Jackson, fresh from his "Lord of the Rings" trilogy, wisely doesn't show the gorilla or the other creatures until more than an hour into the movie. In this he follows Spielberg, who fought off producers who wanted the shark in "Jaws" to appear virtually in the opening titles. There is an hour of anticipation, of low ominous music, of subtle rumblings, of uneasy squints into the fog and mutinous grumblings from the crew, before the tramp steamer arrives at Skull Island -- or, more accurately, is thrown against its jagged rocks in the first of many scary action sequences.
During that time, we see Depression-era breadlines and soup kitchens, and meet the unemployed heroes of the film: Ann Darrow (Watts), whose vaudeville theater has closed, and who is faced with debasing herself in burlesque; Carl Denham (Black), whose footage for a new movie is so unconvincing that the movie's backers want to sell it off as background footage; Jack Driscoll (Adrien Brody), a playwright whose dreams lie Off-Broadway and who thrusts 15 pages of a first draft screenplay at Denham and tries to disappear.
They all find themselves aboard the tramp steamer of Capt. Englehorn (Thomas Kretschmann), who is persuaded to cast off just as Denham's creditors arrive on the docks in police cars. They set course for the South Seas, where Denham believes an uncharted island may hold the secret of a box office blockbuster. On board, Ann and Jack grow close, but not too close, because the movie's real love story is between the girl and the gorilla.
Once on Skull Island, the second act of the movie is mostly a series of hair-curling special effects, as overgrown prehistoric creatures endlessly pursue the humans, occasionally killing or eating a supporting character. The bridges and logs over chasms, so important in 1933, are even better used here, especially when an assortment of humans and creatures fall in stages from a great height, resuming their deadly struggle whenever they can grab a convenient vine, rock or tree. Two story lines are intercut: Ann and the ape, and everybody else and the other creatures.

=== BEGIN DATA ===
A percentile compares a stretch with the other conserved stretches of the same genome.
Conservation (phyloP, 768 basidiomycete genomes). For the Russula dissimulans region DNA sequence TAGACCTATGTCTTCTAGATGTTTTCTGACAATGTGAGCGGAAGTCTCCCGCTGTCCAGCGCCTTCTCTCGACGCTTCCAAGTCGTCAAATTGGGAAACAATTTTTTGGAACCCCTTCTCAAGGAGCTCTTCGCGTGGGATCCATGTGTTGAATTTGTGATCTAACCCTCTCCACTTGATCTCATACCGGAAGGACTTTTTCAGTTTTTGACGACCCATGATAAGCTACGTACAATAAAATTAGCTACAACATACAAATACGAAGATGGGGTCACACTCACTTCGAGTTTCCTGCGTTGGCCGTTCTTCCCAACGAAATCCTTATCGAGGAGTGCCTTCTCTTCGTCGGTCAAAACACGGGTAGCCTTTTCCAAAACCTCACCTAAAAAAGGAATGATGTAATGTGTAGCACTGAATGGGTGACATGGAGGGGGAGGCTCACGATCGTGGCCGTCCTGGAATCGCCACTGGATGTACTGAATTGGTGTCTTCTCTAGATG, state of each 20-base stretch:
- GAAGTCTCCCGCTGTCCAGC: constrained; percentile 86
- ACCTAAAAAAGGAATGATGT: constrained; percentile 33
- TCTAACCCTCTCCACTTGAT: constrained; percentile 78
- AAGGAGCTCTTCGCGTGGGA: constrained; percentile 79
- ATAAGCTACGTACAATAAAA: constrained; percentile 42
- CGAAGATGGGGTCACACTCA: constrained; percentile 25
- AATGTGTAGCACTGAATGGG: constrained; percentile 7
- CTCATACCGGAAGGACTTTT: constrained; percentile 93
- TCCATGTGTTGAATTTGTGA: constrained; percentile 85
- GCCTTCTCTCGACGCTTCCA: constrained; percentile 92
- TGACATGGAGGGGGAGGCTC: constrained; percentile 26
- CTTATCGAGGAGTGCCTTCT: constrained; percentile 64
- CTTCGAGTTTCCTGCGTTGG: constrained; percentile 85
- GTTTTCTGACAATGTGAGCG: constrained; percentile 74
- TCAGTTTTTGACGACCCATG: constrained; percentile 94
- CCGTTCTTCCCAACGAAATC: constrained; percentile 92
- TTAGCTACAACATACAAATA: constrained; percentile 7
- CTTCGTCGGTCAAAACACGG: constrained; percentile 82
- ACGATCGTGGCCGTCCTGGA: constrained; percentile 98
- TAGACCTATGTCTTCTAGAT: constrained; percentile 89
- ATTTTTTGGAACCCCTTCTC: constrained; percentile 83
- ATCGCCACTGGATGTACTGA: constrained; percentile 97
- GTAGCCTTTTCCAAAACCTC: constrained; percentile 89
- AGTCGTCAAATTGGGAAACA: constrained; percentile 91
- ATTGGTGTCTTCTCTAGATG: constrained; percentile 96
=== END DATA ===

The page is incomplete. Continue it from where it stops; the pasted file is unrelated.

The third act returns to Manhattan, which looks uncannily evocative and atmospheric. It isn't precisely realistic, but more of a dreamed city in which key elements swim in and out of view. There's a poetic scene where Kong and the girl find a frozen pond in Central Park, and the gorilla is lost in delight as it slides on the ice. It's in scenes like this that Andy Serkis is most useful as the actor who doesn't so much play Kong as embody him for the f/x team. He adds the body language.
Some of the Manhattan effects are not completely convincing (and earlier, on Skull Island, it's strange how the fleeing humans seem to run beneath the pounding feet of the T. rexes without quite occupying the same space). But special effects do not need to be convincing if they are effective, and Jackson trades a little realism for a lot of impact and momentum. The final ascent of the Empire State Building is magnificent, and for once, the gorilla seems the same size in every shot.
Although Naomi Watts makes a splendid heroine, there have been complaints that Jack Black and Adrien Brody are not precisely hero material. Nor should they be, in my opinion. They are a director and a writer. They do not require big muscles and square jaws. What they require are strong personalities that can be transformed under stress. Denham the director clings desperately to his camera, no matter what happens to him, and Driscoll the writer beats a strategic retreat before essentially rewriting his personal role in his own mind. Bruce Baxter (Kyle Chandler) is an actor who plays the movie's hero, and now has to decide if he can play his role for real. And Preston (Colin Hanks) is a production assistant who, as is often the case, would be a hero if anybody would give him a chance.
The result is a surprisingly involving and rather beautiful movie -- one that will appeal strongly to the primary action audience, and also cross over to people who have no plans to see "King Kong" but will change their minds the more they hear. I think the film even has a message, and it isn't that beauty killed the beast. It's that we feel threatened by beauty, especially when it overwhelms us, and we pay a terrible price when we try to deny its essential nature and turn it into a product, or a target. This is one of the year's best films.